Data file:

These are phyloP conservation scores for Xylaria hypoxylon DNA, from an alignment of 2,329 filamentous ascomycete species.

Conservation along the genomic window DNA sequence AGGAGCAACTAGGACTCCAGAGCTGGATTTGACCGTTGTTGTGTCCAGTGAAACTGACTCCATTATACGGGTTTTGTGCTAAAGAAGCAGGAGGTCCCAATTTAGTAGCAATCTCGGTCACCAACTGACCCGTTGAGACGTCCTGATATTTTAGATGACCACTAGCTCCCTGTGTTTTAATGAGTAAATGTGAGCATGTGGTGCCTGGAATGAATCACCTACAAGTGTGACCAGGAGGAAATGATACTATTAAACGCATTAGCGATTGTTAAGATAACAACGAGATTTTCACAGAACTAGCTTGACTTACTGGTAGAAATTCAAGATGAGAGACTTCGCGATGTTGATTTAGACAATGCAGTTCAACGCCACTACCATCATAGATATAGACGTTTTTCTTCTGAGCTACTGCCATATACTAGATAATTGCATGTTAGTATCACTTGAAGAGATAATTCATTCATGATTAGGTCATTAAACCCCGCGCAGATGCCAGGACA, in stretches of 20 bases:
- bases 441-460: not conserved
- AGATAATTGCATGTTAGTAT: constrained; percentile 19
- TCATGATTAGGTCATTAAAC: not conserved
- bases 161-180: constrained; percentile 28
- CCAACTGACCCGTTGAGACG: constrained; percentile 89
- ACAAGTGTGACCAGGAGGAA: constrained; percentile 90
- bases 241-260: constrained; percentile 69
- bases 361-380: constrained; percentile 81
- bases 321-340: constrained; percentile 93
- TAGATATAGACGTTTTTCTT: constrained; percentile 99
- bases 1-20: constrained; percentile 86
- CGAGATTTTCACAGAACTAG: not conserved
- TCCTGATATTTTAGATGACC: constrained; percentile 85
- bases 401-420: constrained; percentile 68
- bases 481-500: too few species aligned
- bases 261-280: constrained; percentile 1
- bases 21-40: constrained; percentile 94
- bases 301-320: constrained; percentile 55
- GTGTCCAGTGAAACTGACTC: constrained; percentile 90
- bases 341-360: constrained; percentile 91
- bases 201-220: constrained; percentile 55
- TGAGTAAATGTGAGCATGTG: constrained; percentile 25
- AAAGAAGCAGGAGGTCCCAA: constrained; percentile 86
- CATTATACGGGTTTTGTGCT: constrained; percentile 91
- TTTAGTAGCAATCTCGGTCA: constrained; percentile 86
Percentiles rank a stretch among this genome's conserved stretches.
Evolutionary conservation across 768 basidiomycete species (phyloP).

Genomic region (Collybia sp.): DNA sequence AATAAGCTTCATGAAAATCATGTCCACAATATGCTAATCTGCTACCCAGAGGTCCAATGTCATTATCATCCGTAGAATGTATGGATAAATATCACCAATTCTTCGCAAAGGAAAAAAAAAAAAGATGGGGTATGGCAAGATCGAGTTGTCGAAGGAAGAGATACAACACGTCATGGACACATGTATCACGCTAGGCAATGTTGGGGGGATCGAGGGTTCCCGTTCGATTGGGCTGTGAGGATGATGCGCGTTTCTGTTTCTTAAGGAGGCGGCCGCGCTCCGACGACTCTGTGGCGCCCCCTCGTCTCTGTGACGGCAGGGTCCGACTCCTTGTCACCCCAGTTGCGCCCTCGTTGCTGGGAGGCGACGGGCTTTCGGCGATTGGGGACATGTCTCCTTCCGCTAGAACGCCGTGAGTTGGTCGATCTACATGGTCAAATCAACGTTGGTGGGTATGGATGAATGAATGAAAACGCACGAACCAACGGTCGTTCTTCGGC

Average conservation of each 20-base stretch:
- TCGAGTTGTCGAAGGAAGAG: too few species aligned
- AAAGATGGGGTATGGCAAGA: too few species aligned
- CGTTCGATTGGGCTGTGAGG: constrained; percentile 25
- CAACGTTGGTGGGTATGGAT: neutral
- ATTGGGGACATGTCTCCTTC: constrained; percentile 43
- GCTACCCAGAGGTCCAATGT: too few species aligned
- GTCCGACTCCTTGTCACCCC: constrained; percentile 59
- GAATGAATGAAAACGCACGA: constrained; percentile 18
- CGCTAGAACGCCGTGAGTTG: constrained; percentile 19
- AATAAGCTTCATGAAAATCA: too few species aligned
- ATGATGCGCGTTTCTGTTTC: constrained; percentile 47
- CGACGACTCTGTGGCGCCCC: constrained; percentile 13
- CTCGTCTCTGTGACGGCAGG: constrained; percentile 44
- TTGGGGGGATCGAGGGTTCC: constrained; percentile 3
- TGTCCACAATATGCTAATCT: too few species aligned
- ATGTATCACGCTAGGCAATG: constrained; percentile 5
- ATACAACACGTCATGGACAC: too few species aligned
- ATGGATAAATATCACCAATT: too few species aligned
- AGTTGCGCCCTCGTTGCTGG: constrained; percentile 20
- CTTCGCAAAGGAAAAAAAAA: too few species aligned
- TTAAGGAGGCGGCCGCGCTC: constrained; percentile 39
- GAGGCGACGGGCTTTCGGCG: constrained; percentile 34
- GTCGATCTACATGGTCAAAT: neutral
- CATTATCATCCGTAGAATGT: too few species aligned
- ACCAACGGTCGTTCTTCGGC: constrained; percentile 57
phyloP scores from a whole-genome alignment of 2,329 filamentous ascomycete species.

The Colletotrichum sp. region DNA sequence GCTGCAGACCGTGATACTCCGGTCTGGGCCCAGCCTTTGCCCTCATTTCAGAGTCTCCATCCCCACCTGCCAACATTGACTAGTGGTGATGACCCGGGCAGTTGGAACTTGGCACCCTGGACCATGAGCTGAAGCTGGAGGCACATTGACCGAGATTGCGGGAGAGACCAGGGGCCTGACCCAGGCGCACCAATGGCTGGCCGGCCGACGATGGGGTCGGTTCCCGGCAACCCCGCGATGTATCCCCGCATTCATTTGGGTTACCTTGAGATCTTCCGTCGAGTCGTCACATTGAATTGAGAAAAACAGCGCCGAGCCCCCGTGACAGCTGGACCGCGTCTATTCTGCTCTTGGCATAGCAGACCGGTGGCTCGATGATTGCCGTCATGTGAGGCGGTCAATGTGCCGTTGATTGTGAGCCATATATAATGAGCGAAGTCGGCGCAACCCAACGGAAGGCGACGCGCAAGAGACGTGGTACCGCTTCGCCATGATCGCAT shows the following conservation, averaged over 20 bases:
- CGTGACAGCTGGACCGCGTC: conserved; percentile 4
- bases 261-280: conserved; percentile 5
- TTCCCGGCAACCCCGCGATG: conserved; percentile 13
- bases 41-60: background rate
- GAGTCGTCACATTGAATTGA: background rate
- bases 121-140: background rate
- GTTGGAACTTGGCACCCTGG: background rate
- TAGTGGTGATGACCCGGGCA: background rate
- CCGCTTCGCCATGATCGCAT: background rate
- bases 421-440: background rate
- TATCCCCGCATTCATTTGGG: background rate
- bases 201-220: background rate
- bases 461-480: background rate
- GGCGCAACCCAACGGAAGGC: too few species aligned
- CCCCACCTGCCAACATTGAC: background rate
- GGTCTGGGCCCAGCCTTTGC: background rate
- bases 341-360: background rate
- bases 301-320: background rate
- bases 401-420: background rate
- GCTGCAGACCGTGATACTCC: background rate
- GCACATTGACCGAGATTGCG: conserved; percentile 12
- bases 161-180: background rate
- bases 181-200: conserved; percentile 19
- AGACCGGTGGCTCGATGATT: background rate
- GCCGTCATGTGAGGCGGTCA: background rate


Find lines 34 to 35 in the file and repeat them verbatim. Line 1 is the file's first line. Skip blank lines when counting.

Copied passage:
- CGTTCGATTGGGCTGTGAGG: constrained; percentile 25
- CAACGTTGGTGGGTATGGAT: neutral